Set 400 years in the future on a mid-level exploratory ship populated by a rag-tag human and alien crew, Fox’s The Orville is about the wonders and dangers of outer space. And while the L.A. based show includes obligatory sci-fi elements, The Orville also delves into the often humorous problems of everyday life. Boldly going where few shows have gone before, the breakout series uses the vehicle of space exploration to deliver a surprising dash of social commentary.
FilmL.A. staffers recently visited the show’s impressive set on the Fox Studios lot and experienced things that would leave a fanboy giddy with excitement. Our behind-the-scenes tour was courtesy of Unit Production Manager (UPM) Jason Roberts, who clearly — and proudly — is a fan of the show himself.
While comparisons to Star Trek are inevitable, this show has one thing going for it that the current Trek series doesn’t: The Orville is made in California. The reason the show calls California home is the California Film & Television Tax Credit Program. Before being awarded a California tax credit, show producers explored filming in New Mexico and Colorado. Getting the incentive in California was a blessing for the production team, which feels that the unique locations, outstanding crew and infrastructure available in California makes it the best place to film.
The show takes full advantage of California’s robust film incentive, which offers enhanced perks for doing visual effects (VFX) in the state and, whenever possible, for filming outside of Southern California’s 30 Mile Zone. The perk for doing VFX in California is meant to help the state’s beleaguered VFX industry, which incurred heavy losses from years of runaway production. And because California policymakers added extra incentives to film outside Greater L.A. and spread filming’s economic benefits around the state, The Orville has filmed in the counties of Kern and Ventura and also plan to film in Mammoth for scenes requiring snow.
Although The Orville films only 13 episodes per season, the show takes almost a year to complete as the unique sets and story lines require VFX, props, sets and costumes all from scratch. Star and Executive Producer, Seth MacFarlane, is involved in every aspect of production, from writing, shaping the look of the show, visual effects, post production and even the music selection, which is scored by a full L.A.-based orchestra. MacFarlane has surrounded himself with an amazing cast and crew who know how to deliver top notch television.
The main set for The Orville is a striking two-story build (which is very rare for a sound stage) and is the location of the ship’s key interiors. At a cost of $5 million dollars, the set is designed to morph itself for each episode’s technical shots and for season two, the set was upgraded to fully capture MacFarlane’s vision.
The most remarkable aspect of the set is the million dollar LED lighting system, which is controlled by an experienced Board Operator who makes precise real time adjustments while the cast is filming each scene.
The incredible lighting system can reflect the action taking place on the ship at the touch of a button and enrich each character by assigning them their own color scheme in their quarters. In addition to the main soundstage, the show uses an additional stage for swing sets and, if needed, other stages if there is space on the lot.
A show set in space also includes a notable amount of green screen use, to generate all the visual effects that simulate space. For The Orville, a blue screen is also used which, the production learned, is easier for the actors to work with, resulting in fewer takes. Being a good neighbor at Fox, the show routinely offers other productions on the lot the ability to use their green screen when it’s not in use.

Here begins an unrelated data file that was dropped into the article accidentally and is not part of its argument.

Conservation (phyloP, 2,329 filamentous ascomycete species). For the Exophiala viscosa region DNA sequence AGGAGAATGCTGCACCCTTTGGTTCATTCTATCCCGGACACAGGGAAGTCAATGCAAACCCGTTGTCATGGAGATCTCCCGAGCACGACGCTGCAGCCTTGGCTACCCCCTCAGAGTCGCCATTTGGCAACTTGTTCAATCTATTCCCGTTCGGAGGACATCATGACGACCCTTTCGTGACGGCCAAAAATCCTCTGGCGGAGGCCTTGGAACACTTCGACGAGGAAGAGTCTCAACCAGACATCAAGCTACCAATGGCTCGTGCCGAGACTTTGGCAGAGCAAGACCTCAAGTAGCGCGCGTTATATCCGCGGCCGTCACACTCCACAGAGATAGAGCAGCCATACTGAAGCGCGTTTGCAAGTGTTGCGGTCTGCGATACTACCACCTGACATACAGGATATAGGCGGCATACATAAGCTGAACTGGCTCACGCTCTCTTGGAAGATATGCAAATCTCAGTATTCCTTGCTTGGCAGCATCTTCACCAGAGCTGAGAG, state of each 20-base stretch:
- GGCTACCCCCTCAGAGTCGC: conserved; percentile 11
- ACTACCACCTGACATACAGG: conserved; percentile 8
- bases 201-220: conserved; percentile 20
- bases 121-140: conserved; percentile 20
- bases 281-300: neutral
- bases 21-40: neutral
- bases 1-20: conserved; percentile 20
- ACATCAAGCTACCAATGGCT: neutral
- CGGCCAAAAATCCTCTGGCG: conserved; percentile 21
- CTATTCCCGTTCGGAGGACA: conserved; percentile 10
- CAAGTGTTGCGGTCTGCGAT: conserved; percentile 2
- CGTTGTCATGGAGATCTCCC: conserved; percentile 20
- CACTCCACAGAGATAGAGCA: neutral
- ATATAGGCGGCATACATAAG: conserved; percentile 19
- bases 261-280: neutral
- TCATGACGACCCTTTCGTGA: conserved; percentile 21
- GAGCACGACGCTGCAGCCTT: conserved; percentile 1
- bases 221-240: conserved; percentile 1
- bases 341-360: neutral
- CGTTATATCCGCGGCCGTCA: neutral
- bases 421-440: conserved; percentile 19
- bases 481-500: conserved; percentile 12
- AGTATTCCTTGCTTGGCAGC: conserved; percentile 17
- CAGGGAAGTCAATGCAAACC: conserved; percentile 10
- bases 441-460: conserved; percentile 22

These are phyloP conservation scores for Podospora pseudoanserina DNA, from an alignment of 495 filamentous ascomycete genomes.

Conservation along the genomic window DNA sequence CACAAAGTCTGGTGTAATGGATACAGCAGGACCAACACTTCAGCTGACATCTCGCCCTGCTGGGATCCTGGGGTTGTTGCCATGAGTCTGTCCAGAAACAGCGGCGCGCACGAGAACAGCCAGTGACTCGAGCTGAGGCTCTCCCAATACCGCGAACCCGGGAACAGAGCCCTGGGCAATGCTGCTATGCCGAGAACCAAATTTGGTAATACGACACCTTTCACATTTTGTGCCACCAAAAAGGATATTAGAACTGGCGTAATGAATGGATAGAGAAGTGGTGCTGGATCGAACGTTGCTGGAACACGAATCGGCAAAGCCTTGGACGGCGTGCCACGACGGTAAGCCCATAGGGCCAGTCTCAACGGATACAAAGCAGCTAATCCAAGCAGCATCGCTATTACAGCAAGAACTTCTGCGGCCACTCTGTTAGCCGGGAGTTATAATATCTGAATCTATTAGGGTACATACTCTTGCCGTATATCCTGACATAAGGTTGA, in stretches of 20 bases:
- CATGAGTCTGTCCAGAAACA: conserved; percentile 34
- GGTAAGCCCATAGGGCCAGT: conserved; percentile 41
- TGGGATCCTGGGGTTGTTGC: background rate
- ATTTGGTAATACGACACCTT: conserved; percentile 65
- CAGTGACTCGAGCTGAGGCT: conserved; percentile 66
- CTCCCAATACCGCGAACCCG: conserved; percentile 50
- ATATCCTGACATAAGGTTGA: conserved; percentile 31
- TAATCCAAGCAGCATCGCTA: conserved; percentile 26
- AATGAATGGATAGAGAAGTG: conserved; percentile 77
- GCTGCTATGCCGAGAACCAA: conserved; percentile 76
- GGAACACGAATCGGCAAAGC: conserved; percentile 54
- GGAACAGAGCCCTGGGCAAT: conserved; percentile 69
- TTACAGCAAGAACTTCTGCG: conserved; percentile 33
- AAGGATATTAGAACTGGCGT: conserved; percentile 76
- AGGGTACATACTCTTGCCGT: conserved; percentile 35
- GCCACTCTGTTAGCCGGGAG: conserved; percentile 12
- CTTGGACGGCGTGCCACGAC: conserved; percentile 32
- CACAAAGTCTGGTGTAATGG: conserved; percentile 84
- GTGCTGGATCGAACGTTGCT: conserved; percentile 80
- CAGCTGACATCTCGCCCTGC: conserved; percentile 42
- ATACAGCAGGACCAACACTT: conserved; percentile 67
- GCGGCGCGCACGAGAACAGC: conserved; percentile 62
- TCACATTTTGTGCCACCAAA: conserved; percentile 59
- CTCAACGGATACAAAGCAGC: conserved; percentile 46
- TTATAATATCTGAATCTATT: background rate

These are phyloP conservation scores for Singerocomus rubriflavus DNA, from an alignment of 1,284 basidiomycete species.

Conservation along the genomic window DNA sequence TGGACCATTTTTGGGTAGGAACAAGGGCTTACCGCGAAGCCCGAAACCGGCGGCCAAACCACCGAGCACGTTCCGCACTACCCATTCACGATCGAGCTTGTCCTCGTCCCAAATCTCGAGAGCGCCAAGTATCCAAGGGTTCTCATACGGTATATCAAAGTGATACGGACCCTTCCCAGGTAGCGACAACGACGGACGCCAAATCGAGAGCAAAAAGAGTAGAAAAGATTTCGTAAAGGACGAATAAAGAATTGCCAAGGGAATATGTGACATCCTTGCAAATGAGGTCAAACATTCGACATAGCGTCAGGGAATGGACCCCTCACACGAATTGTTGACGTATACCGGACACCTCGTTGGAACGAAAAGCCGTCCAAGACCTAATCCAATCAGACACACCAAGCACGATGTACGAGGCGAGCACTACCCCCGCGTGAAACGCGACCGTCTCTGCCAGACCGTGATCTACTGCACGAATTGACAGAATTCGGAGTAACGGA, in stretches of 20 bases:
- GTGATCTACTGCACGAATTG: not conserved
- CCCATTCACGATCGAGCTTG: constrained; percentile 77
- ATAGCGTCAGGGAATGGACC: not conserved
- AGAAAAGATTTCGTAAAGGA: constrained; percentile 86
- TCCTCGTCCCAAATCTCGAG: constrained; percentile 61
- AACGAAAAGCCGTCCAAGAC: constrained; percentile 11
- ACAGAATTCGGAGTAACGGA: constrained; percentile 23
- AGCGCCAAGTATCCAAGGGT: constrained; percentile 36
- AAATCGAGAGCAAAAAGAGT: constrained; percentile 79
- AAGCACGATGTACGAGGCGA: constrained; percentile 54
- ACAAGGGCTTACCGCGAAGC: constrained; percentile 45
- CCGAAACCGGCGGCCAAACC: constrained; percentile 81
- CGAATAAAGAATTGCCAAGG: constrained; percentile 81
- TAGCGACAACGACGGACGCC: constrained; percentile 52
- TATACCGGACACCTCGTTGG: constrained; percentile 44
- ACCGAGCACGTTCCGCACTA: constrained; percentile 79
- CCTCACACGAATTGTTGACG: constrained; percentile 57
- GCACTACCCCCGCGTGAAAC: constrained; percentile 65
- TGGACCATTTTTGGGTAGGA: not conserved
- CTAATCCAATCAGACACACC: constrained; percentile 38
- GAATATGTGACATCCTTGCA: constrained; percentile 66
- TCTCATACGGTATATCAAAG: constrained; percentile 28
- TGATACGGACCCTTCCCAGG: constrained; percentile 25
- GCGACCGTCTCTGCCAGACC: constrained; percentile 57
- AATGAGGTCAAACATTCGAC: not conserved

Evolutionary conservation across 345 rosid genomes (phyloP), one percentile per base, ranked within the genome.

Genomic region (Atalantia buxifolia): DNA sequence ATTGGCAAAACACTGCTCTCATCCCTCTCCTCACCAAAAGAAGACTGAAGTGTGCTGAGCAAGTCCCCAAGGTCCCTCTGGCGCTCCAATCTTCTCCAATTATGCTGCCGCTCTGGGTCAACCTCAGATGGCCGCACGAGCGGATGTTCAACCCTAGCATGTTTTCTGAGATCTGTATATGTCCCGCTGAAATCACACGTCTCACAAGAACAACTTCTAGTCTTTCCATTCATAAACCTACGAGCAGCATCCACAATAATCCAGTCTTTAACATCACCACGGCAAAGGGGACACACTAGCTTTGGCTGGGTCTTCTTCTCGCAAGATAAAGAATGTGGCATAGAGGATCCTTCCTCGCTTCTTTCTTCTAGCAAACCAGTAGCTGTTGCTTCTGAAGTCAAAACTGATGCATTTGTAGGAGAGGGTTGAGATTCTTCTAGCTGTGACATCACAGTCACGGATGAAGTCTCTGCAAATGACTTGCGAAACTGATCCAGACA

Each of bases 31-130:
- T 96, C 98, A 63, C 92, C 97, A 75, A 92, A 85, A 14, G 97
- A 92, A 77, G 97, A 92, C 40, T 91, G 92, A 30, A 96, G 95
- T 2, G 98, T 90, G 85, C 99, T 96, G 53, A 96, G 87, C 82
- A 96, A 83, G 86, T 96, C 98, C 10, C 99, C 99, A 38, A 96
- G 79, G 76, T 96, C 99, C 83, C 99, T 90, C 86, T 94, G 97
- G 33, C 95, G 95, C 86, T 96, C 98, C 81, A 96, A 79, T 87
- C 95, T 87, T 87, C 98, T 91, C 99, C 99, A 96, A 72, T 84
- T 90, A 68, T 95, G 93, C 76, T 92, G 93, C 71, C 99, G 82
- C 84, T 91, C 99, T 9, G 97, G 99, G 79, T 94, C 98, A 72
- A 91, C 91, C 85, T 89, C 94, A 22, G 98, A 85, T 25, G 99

Each episode of the show has an eight-day schedule, with 5-6 days on set and 2-3 days on-location. Outside locations are chosen for their unique look and favorite places to film include the Disney Ranch, Blue Cloud Ranch and Piru. Surprisingly, only a small portion of these diverse locations are incorporated into the show as-is, as graphic designers enhance the background digitally to turn the location into an alien world, according to Roberts.
An experienced union crew almost 300 strong collaborates on the wardrobe, props, special effects make-up, VFX and construction to re-create the universe for each week’s story. Nothing you see on the screen is off-the-shelf. Everything is made to order by dozens of talented artists and technicians who work on the show.
If a cast member appears as an alien, that actor is cast 6-8 weeks prior to the shoot so they can be measured and molded for prosthetics. Likewise, the wardrobe department and its group of five highly skilled tailors create costumes from original sketches, using unique materials purchased for their look, color and texture.
This same level of craft applies to the props the actors will use, the graphics displayed on the ship and every other facet of the production.
The amount of work performed by the hundreds of cast and crew who work on the show, not to mention the dozens of outside vendors from local VFX houses to catering companies means The Orville packs a major economic punch in California. The upcoming second season of the show means a direct production spend of almost $80 million in California, a sum that rivals many major feature films and generates an economic impact in multiple communities in the state.
Both Production Supervisor Ryan Ford and UPM Jason Roberts emphasized their admiration and respect for the talent and dedication of the crew and cast. As filming requires long hours, with at least a 12-hour workday, going home to their families and supporting the local economy is an extra bonus on top of each day’s work.
The Orville returns for its second season on December 30th, 2018 on Fox.
Author: Corina Sandru
Editorial Photos: Shane Hirschman